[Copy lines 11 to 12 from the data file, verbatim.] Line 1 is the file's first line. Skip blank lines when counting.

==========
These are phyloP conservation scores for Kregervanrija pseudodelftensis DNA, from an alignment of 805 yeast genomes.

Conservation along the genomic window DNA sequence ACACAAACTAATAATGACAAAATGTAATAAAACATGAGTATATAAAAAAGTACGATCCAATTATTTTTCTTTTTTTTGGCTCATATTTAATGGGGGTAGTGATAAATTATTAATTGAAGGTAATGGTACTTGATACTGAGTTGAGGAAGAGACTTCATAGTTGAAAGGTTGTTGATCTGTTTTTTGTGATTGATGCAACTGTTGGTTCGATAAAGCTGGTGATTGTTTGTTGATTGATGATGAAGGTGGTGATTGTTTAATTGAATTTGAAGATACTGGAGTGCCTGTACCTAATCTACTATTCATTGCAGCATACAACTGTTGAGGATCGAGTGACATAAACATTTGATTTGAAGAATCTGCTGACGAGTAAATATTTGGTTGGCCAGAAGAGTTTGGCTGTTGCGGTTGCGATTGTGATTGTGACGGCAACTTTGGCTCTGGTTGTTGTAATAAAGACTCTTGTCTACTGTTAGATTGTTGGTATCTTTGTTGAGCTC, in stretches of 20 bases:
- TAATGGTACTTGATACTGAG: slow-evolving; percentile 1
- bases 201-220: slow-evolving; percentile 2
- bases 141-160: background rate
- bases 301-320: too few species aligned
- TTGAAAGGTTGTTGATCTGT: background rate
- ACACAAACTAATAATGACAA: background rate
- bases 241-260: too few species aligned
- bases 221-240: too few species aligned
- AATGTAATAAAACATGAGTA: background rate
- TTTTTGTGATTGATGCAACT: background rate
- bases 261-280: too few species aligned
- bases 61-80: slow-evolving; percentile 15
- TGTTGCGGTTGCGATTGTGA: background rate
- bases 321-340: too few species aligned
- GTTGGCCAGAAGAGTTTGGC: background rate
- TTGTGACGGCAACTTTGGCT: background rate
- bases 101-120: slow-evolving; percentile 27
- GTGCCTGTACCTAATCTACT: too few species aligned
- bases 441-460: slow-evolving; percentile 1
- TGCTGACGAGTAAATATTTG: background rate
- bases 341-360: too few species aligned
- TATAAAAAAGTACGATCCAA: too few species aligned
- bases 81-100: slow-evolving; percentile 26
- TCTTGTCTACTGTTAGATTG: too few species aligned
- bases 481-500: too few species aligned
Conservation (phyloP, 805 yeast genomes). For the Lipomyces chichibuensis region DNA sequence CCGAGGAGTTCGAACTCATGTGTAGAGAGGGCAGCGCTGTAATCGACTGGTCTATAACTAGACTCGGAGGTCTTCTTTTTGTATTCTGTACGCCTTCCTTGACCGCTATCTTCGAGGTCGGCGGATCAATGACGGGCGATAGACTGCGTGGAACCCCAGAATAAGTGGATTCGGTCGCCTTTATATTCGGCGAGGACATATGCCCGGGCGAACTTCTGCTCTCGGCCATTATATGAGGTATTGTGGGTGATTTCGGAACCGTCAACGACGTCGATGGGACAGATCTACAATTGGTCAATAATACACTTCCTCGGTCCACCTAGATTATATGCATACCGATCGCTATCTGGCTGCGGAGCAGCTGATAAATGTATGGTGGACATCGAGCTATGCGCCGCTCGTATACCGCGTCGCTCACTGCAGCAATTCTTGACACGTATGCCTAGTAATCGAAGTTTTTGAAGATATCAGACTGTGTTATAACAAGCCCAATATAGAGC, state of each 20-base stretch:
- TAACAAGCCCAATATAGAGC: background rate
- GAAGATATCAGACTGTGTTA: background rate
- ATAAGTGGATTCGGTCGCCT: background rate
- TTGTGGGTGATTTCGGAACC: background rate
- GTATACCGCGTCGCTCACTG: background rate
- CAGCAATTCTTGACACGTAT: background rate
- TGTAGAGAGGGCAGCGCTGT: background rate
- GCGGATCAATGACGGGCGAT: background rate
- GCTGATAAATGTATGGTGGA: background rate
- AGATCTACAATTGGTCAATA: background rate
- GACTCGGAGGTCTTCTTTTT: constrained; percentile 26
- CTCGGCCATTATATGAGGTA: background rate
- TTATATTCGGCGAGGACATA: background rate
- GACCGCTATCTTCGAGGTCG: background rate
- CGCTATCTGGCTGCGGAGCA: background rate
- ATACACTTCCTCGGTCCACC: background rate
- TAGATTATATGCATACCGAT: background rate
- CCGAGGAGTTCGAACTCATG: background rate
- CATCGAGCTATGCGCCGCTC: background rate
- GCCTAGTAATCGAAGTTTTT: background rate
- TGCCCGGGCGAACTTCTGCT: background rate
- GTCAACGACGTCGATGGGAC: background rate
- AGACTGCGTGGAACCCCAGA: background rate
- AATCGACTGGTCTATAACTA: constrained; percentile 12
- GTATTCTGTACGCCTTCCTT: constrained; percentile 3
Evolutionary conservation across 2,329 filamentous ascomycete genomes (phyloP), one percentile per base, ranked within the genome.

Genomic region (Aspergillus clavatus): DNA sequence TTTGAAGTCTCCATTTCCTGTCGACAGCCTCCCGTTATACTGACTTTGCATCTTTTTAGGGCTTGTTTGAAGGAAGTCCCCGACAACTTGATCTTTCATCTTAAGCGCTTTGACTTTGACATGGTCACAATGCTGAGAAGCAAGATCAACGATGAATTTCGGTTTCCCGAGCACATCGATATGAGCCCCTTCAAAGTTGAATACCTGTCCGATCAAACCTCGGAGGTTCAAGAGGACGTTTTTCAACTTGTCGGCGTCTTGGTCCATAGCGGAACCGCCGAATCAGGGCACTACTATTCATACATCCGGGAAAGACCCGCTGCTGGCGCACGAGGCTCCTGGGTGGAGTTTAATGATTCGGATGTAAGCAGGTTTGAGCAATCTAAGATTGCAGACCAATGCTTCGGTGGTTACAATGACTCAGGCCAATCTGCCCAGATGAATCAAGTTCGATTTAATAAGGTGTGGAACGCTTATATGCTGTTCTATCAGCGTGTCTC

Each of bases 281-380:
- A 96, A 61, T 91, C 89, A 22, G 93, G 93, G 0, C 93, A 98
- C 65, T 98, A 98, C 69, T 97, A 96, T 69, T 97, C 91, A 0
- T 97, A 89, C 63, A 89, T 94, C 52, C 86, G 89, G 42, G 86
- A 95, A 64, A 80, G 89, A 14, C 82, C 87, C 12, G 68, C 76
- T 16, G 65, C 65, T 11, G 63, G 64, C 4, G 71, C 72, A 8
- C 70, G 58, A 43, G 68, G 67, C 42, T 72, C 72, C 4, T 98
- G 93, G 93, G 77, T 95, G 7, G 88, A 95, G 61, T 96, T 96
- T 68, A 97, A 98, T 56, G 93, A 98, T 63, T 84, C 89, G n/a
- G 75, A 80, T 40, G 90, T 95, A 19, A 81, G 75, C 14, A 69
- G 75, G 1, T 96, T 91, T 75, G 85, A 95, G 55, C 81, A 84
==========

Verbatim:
- AATGTAATAAAACATGAGTA: background rate
- TTTTTGTGATTGATGCAACT: background rate